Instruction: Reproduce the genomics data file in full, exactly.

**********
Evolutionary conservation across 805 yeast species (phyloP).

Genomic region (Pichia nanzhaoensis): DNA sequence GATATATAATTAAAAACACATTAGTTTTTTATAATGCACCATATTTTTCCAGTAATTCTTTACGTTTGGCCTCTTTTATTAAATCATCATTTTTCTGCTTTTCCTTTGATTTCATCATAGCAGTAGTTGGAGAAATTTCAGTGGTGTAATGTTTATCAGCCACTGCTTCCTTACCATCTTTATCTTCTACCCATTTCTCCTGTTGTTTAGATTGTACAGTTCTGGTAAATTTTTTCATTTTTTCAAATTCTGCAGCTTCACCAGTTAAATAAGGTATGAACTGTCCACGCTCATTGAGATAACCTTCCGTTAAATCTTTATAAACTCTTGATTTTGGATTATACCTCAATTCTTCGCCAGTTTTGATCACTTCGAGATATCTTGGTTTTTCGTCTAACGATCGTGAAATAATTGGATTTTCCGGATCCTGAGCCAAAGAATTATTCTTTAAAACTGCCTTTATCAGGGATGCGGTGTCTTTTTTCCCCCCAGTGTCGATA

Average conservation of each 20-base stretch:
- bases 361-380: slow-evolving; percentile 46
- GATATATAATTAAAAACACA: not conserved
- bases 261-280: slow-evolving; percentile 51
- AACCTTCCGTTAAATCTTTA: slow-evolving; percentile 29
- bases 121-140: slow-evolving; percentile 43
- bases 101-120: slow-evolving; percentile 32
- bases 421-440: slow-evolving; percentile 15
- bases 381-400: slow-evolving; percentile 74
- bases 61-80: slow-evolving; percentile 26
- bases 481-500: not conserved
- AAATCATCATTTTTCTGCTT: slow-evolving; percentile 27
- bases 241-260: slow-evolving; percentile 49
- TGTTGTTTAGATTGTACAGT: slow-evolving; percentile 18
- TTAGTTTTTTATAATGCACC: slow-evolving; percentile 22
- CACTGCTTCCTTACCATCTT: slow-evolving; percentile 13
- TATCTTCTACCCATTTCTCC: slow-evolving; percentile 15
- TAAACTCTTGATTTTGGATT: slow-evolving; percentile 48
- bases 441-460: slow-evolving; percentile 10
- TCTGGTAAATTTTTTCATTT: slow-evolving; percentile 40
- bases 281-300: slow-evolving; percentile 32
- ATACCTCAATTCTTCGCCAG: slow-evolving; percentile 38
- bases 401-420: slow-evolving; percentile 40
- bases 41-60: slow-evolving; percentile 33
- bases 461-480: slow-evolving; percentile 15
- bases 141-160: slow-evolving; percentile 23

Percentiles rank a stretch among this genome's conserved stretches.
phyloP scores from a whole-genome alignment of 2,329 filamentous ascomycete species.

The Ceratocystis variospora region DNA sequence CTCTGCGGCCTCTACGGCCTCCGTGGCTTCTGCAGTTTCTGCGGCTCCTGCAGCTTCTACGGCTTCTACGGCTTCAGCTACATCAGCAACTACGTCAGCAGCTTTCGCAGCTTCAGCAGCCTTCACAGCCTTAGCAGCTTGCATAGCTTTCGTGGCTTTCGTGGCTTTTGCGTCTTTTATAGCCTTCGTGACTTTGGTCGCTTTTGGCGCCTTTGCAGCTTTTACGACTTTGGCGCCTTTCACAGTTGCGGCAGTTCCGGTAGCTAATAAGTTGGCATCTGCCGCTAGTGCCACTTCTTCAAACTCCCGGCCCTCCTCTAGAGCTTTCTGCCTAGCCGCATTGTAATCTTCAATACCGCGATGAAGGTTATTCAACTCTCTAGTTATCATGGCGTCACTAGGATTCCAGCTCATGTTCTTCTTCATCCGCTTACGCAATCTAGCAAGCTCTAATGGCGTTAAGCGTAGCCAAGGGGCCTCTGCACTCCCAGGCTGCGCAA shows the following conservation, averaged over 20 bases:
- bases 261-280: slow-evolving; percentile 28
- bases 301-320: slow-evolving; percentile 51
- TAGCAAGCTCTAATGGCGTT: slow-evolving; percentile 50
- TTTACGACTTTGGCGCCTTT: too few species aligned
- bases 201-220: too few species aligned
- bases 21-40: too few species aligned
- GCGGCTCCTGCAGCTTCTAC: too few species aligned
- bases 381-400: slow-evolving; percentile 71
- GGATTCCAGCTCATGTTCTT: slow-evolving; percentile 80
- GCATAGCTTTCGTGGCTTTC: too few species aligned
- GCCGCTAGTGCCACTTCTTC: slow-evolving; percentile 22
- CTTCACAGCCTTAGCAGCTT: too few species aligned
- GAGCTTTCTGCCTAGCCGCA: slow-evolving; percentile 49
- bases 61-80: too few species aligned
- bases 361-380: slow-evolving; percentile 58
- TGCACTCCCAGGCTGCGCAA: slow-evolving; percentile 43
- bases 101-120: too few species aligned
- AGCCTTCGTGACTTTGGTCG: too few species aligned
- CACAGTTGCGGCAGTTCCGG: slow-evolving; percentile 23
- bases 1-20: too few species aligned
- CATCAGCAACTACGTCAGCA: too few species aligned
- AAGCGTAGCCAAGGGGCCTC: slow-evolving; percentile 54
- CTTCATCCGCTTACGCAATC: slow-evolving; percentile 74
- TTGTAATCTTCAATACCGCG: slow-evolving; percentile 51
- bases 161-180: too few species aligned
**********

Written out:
Evolutionary conservation across 805 yeast species (phyloP).

Genomic region (Pichia nanzhaoensis): DNA sequence GATATATAATTAAAAACACATTAGTTTTTTATAATGCACCATATTTTTCCAGTAATTCTTTACGTTTGGCCTCTTTTATTAAATCATCATTTTTCTGCTTTTCCTTTGATTTCATCATAGCAGTAGTTGGAGAAATTTCAGTGGTGTAATGTTTATCAGCCACTGCTTCCTTACCATCTTTATCTTCTACCCATTTCTCCTGTTGTTTAGATTGTACAGTTCTGGTAAATTTTTTCATTTTTTCAAATTCTGCAGCTTCACCAGTTAAATAAGGTATGAACTGTCCACGCTCATTGAGATAACCTTCCGTTAAATCTTTATAAACTCTTGATTTTGGATTATACCTCAATTCTTCGCCAGTTTTGATCACTTCGAGATATCTTGGTTTTTCGTCTAACGATCGTGAAATAATTGGATTTTCCGGATCCTGAGCCAAAGAATTATTCTTTAAAACTGCCTTTATCAGGGATGCGGTGTCTTTTTTCCCCCCAGTGTCGATA

Average conservation of each 20-base stretch:
- bases 361-380: slow-evolving; percentile 46
- GATATATAATTAAAAACACA: not conserved
- bases 261-280: slow-evolving; percentile 51
- AACCTTCCGTTAAATCTTTA: slow-evolving; percentile 29
- bases 121-140: slow-evolving; percentile 43
- bases 101-120: slow-evolving; percentile 32
- bases 421-440: slow-evolving; percentile 15
- bases 381-400: slow-evolving; percentile 74
- bases 61-80: slow-evolving; percentile 26
- bases 481-500: not conserved
- AAATCATCATTTTTCTGCTT: slow-evolving; percentile 27
- bases 241-260: slow-evolving; percentile 49
- TGTTGTTTAGATTGTACAGT: slow-evolving; percentile 18
- TTAGTTTTTTATAATGCACC: slow-evolving; percentile 22
- CACTGCTTCCTTACCATCTT: slow-evolving; percentile 13
- TATCTTCTACCCATTTCTCC: slow-evolving; percentile 15
- TAAACTCTTGATTTTGGATT: slow-evolving; percentile 48
- bases 441-460: slow-evolving; percentile 10
- TCTGGTAAATTTTTTCATTT: slow-evolving; percentile 40
- bases 281-300: slow-evolving; percentile 32
- ATACCTCAATTCTTCGCCAG: slow-evolving; percentile 38
- bases 401-420: slow-evolving; percentile 40
- bases 41-60: slow-evolving; percentile 33
- bases 461-480: slow-evolving; percentile 15
- bases 141-160: slow-evolving; percentile 23

Percentiles rank a stretch among this genome's conserved stretches.
phyloP scores from a whole-genome alignment of 2,329 filamentous ascomycete species.

The Ceratocystis variospora region DNA sequence CTCTGCGGCCTCTACGGCCTCCGTGGCTTCTGCAGTTTCTGCGGCTCCTGCAGCTTCTACGGCTTCTACGGCTTCAGCTACATCAGCAACTACGTCAGCAGCTTTCGCAGCTTCAGCAGCCTTCACAGCCTTAGCAGCTTGCATAGCTTTCGTGGCTTTCGTGGCTTTTGCGTCTTTTATAGCCTTCGTGACTTTGGTCGCTTTTGGCGCCTTTGCAGCTTTTACGACTTTGGCGCCTTTCACAGTTGCGGCAGTTCCGGTAGCTAATAAGTTGGCATCTGCCGCTAGTGCCACTTCTTCAAACTCCCGGCCCTCCTCTAGAGCTTTCTGCCTAGCCGCATTGTAATCTTCAATACCGCGATGAAGGTTATTCAACTCTCTAGTTATCATGGCGTCACTAGGATTCCAGCTCATGTTCTTCTTCATCCGCTTACGCAATCTAGCAAGCTCTAATGGCGTTAAGCGTAGCCAAGGGGCCTCTGCACTCCCAGGCTGCGCAA shows the following conservation, averaged over 20 bases:
- bases 261-280: slow-evolving; percentile 28
- bases 301-320: slow-evolving; percentile 51
- TAGCAAGCTCTAATGGCGTT: slow-evolving; percentile 50
- TTTACGACTTTGGCGCCTTT: too few species aligned
- bases 201-220: too few species aligned
- bases 21-40: too few species aligned
- GCGGCTCCTGCAGCTTCTAC: too few species aligned
- bases 381-400: slow-evolving; percentile 71
- GGATTCCAGCTCATGTTCTT: slow-evolving; percentile 80
- GCATAGCTTTCGTGGCTTTC: too few species aligned
- GCCGCTAGTGCCACTTCTTC: slow-evolving; percentile 22
- CTTCACAGCCTTAGCAGCTT: too few species aligned
- GAGCTTTCTGCCTAGCCGCA: slow-evolving; percentile 49
- bases 61-80: too few species aligned
- bases 361-380: slow-evolving; percentile 58
- TGCACTCCCAGGCTGCGCAA: slow-evolving; percentile 43
- bases 101-120: too few species aligned
- AGCCTTCGTGACTTTGGTCG: too few species aligned
- CACAGTTGCGGCAGTTCCGG: slow-evolving; percentile 23
- bases 1-20: too few species aligned
- CATCAGCAACTACGTCAGCA: too few species aligned
- AAGCGTAGCCAAGGGGCCTC: slow-evolving; percentile 54
- CTTCATCCGCTTACGCAATC: slow-evolving; percentile 74
- TTGTAATCTTCAATACCGCG: slow-evolving; percentile 51
- bases 161-180: too few species aligned